Plenty of Phishing

Alexej Savčin 12 Aug 2017

Know how to detect and outsmart any phishing scam.

Gentlemen and Gentlewomen, start your search engines.

Detecting, identifying, and even exposing phishing scams is not difficult these days.  All you need is the ability to recognize the tell-tale phishing ploys, and a decent search engine. We had both, so we decided not only to catch a phishing scam, but to trace it back to its source.

In 2017, phishing scams are an everyday occurrence. It’s happened to me, it’s happened to you, and it keeps happening. We receive an email from an entity that looks remarkably like a company with whom we have an account. This entity claims that it IS said company, and that our account is in trouble or somehow compromised. Not to worry, this entity informs us: fixing the matter is easy enough. All we have to do is click the provided link and enter our login credentials.

And once we do that, the cybercriminals have our info. With one click, a Pandora’s box of annoyance and hassle has been opened.

Login.png                                      A phishing page that can trick new users.

How do we recognize a phishing scam?

Good first clue: the phishing email very likely contains low-quality and sometimes distorted images of the company logo. And then you’ll probably notice the HTML tags and typos. Never mind that any experienced user can note the obvious fraudulent elements a mile away. The sad truth is that this tactic continues to work on naive, inexperienced users.

Instagram.pngDifferences between a phishing page (left) and the original (right).

In addition to the glaring design mistakes overall, you should also check the URL bar. Secure browsers like Avast will warn you if a web page is not rooted in a secure connection. Then, looking at the URL itself, you will see more clues that it is not the legitimate company it claims to be.

Paypal.png                  Examples of strange domain names that try to look like PayPal

Another red flag is Base64. This is an encoding scheme that allows phishing pages to hide a web domain. The link tries to persuade the user into clicking on a link, which may be hidden in an email, document, or web page. An examination of the loaded website will show the phishing link and HTML code, which is hidden in the meta tag data. This is yet another obfuscation technique used to avoid simple detection. If you see Base64 in the URL bar, you know you are dealing with a suspicious link.

Base34.pngBase64 in address bar

Case study: to catch a phishing scammer.

Our experiment began when we spotted this phony login page:

Excel.pngPhishing log-in

As you can see, the address bar is full of Base64 code. To the untrained eye, it looks like a genuine URL string. Looking deeper into the coding, we see a form that triggers this:

Sample Code.pngOriginal sample

It is a PHP file located at “” which typically delivers victims’ credentials directly to the cybercriminals. Avast analysts and security experts see this occur on a daily basis. Continuing our hunt, we used our search engine to find the owner of “”

Code-1.pngDecoded HTML source of the attacker's site.

Using the Whois database, we found that this domain was registered on March 14, 2016 to an individual in Nigeria with his email address.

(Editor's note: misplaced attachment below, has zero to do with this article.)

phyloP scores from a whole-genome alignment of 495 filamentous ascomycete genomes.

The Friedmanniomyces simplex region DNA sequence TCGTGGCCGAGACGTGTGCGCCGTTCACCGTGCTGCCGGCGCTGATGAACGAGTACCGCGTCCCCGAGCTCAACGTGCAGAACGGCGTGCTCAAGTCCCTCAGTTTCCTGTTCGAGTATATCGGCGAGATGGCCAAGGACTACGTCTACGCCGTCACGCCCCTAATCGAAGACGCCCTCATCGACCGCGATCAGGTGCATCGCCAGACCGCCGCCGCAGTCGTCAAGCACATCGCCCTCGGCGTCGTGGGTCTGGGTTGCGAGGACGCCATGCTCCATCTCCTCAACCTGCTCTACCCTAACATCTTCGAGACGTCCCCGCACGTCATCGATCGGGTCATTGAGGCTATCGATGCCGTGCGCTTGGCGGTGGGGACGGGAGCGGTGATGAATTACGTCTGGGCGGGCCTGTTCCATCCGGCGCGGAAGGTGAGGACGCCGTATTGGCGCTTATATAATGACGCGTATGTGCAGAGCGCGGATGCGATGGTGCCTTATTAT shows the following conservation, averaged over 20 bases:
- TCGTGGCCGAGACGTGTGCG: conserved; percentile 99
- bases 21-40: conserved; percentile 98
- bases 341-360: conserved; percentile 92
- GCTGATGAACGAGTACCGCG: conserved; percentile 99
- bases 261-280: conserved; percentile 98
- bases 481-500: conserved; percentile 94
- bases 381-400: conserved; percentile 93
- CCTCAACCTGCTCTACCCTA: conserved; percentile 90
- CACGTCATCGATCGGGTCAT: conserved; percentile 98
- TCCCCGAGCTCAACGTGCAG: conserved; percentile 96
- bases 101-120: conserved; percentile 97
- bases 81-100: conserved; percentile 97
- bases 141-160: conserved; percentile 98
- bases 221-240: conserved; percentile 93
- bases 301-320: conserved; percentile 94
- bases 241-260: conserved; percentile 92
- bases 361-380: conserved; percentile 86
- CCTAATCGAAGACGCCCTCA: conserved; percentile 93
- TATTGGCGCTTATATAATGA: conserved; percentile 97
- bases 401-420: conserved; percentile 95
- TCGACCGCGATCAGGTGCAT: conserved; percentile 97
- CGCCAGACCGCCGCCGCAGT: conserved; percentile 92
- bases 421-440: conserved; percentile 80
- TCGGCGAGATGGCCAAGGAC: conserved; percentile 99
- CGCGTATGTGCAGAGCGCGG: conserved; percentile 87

We decided to dig even deeper.

Papyrue.pngDesign of

We were not surprised to find that the papyrue website was flimsy, with an unfinished design. Investigating the phishing server yielded more insights as several other phishing HTML files were discovered.

Adobe.pngAnother phishing page from papyrue, coded in the same style as the others. 

Phony phishing versions of Excel Online, Yahoo, and Adobe were found in the directory, all holding dangerous PHP files just waiting to be unleashed in someone else’s system.

In some samples we discovered authorship comments from an attacker named “Alibobo.” That name was seen behind many phishing attempts.

Code 2.png                                              Phishing page developer comment. 

Who are you, Alibobo?

One sample even contained a link to his website and email. Utilizing our handy-dandy Whois search engine, we discovered that Alibobo is also a man from Nigeria. The Whois report led us to his social networks. His email address was used to register over 19 other domains, albeit inactive ones. But again, this was a search based only on this single email address of Alibobo’s, and you know that in all probability, he held several. Whois also gave us his phone number and other info.

Whois.pngWhois report of Alibobo’s website.

 After spending some time with Google, we found even more info about this person: photos on social media, home and work addresses, and even a profile on “” where someone can hire him!

Freelancer.pngAlibobo’s profile. 

At the root of all malware is a money-making racket, which attracts hordes of nefarious coders like our case study Alibobo, and there are thousands, if not millions, like him. Based on his social network activity, it looks that this particular phishing author became more careful over time, but for every cybercriminal that drops out, another drops in.

With a little knowledge, you will never be a victim to phishing. Here are a few good rules of thumb to keep unhooked from any potential phishing scam:

    • Question everything, and look closely.
    • Never-ever click a link in the body of your email. Instead, open a new browser window and log in to your accounts through the proper “front door.”
    • Stay alert, and prove to these predators that despite their best efforts at phishing, you’re never going to bite.
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